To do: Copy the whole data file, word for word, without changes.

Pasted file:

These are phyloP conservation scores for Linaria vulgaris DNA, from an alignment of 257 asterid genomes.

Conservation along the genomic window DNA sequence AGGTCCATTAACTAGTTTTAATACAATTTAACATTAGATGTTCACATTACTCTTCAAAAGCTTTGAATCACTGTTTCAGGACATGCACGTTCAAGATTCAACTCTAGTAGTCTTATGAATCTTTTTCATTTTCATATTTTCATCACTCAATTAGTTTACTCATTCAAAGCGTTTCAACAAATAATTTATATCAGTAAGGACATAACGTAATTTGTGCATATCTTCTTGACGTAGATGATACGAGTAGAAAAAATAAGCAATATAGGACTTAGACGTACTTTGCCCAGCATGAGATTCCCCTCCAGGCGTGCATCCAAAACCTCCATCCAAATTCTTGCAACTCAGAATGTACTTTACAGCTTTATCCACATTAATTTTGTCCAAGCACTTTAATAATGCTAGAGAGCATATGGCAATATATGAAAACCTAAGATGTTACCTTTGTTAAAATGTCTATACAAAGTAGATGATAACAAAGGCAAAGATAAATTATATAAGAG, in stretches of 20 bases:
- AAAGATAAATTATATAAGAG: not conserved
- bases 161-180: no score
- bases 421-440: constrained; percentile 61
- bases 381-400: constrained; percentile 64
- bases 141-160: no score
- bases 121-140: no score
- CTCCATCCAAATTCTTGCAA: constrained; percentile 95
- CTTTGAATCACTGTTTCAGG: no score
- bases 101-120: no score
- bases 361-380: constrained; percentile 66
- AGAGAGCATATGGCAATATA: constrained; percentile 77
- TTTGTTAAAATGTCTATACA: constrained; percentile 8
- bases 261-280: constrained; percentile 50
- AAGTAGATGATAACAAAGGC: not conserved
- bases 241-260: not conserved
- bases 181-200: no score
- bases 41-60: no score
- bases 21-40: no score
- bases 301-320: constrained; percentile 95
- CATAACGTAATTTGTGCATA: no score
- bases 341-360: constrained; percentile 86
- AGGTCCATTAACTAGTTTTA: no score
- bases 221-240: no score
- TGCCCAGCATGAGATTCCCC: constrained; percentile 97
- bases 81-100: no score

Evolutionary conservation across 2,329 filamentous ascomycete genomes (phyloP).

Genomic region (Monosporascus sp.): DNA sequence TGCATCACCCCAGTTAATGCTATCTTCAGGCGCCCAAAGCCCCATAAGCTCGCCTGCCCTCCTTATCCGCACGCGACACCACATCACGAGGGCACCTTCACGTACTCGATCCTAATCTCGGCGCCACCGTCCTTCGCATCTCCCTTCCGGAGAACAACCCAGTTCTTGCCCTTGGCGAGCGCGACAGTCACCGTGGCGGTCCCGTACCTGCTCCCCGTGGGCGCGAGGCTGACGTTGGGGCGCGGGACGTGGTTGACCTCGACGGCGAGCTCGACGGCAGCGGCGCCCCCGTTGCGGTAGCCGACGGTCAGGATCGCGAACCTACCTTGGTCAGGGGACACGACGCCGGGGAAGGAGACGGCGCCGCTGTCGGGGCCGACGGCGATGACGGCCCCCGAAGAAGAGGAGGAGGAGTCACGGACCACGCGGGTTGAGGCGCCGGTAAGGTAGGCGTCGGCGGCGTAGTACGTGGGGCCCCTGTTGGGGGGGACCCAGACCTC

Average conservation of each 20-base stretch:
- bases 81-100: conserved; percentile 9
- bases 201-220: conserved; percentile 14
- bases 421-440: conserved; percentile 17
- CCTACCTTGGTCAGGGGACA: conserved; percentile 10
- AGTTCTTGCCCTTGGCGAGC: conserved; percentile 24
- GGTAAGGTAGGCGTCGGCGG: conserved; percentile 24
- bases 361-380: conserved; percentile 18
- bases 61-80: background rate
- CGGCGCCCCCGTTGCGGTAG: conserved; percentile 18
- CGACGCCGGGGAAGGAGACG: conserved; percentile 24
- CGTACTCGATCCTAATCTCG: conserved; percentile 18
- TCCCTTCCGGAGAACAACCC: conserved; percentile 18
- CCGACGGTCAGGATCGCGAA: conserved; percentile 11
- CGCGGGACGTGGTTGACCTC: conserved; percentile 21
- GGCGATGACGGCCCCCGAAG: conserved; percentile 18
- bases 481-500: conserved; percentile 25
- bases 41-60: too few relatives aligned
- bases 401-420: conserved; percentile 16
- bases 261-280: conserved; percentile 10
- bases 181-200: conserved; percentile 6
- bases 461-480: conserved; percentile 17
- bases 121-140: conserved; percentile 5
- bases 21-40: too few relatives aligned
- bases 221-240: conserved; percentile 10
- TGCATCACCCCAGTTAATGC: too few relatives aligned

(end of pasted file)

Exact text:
These are phyloP conservation scores for Linaria vulgaris DNA, from an alignment of 257 asterid genomes.

Conservation along the genomic window DNA sequence AGGTCCATTAACTAGTTTTAATACAATTTAACATTAGATGTTCACATTACTCTTCAAAAGCTTTGAATCACTGTTTCAGGACATGCACGTTCAAGATTCAACTCTAGTAGTCTTATGAATCTTTTTCATTTTCATATTTTCATCACTCAATTAGTTTACTCATTCAAAGCGTTTCAACAAATAATTTATATCAGTAAGGACATAACGTAATTTGTGCATATCTTCTTGACGTAGATGATACGAGTAGAAAAAATAAGCAATATAGGACTTAGACGTACTTTGCCCAGCATGAGATTCCCCTCCAGGCGTGCATCCAAAACCTCCATCCAAATTCTTGCAACTCAGAATGTACTTTACAGCTTTATCCACATTAATTTTGTCCAAGCACTTTAATAATGCTAGAGAGCATATGGCAATATATGAAAACCTAAGATGTTACCTTTGTTAAAATGTCTATACAAAGTAGATGATAACAAAGGCAAAGATAAATTATATAAGAG, in stretches of 20 bases:
- AAAGATAAATTATATAAGAG: not conserved
- bases 161-180: no score
- bases 421-440: constrained; percentile 61
- bases 381-400: constrained; percentile 64
- bases 141-160: no score
- bases 121-140: no score
- CTCCATCCAAATTCTTGCAA: constrained; percentile 95
- CTTTGAATCACTGTTTCAGG: no score
- bases 101-120: no score
- bases 361-380: constrained; percentile 66
- AGAGAGCATATGGCAATATA: constrained; percentile 77
- TTTGTTAAAATGTCTATACA: constrained; percentile 8
- bases 261-280: constrained; percentile 50
- AAGTAGATGATAACAAAGGC: not conserved
- bases 241-260: not conserved
- bases 181-200: no score
- bases 41-60: no score
- bases 21-40: no score
- bases 301-320: constrained; percentile 95
- CATAACGTAATTTGTGCATA: no score
- bases 341-360: constrained; percentile 86
- AGGTCCATTAACTAGTTTTA: no score
- bases 221-240: no score
- TGCCCAGCATGAGATTCCCC: constrained; percentile 97
- bases 81-100: no score

Evolutionary conservation across 2,329 filamentous ascomycete genomes (phyloP).

Genomic region (Monosporascus sp.): DNA sequence TGCATCACCCCAGTTAATGCTATCTTCAGGCGCCCAAAGCCCCATAAGCTCGCCTGCCCTCCTTATCCGCACGCGACACCACATCACGAGGGCACCTTCACGTACTCGATCCTAATCTCGGCGCCACCGTCCTTCGCATCTCCCTTCCGGAGAACAACCCAGTTCTTGCCCTTGGCGAGCGCGACAGTCACCGTGGCGGTCCCGTACCTGCTCCCCGTGGGCGCGAGGCTGACGTTGGGGCGCGGGACGTGGTTGACCTCGACGGCGAGCTCGACGGCAGCGGCGCCCCCGTTGCGGTAGCCGACGGTCAGGATCGCGAACCTACCTTGGTCAGGGGACACGACGCCGGGGAAGGAGACGGCGCCGCTGTCGGGGCCGACGGCGATGACGGCCCCCGAAGAAGAGGAGGAGGAGTCACGGACCACGCGGGTTGAGGCGCCGGTAAGGTAGGCGTCGGCGGCGTAGTACGTGGGGCCCCTGTTGGGGGGGACCCAGACCTC

Average conservation of each 20-base stretch:
- bases 81-100: conserved; percentile 9
- bases 201-220: conserved; percentile 14
- bases 421-440: conserved; percentile 17
- CCTACCTTGGTCAGGGGACA: conserved; percentile 10
- AGTTCTTGCCCTTGGCGAGC: conserved; percentile 24
- GGTAAGGTAGGCGTCGGCGG: conserved; percentile 24
- bases 361-380: conserved; percentile 18
- bases 61-80: background rate
- CGGCGCCCCCGTTGCGGTAG: conserved; percentile 18
- CGACGCCGGGGAAGGAGACG: conserved; percentile 24
- CGTACTCGATCCTAATCTCG: conserved; percentile 18
- TCCCTTCCGGAGAACAACCC: conserved; percentile 18
- CCGACGGTCAGGATCGCGAA: conserved; percentile 11
- CGCGGGACGTGGTTGACCTC: conserved; percentile 21
- GGCGATGACGGCCCCCGAAG: conserved; percentile 18
- bases 481-500: conserved; percentile 25
- bases 41-60: too few relatives aligned
- bases 401-420: conserved; percentile 16
- bases 261-280: conserved; percentile 10
- bases 181-200: conserved; percentile 6
- bases 461-480: conserved; percentile 17
- bases 121-140: conserved; percentile 5
- bases 21-40: too few relatives aligned
- bases 221-240: conserved; percentile 10
- TGCATCACCCCAGTTAATGC: too few relatives aligned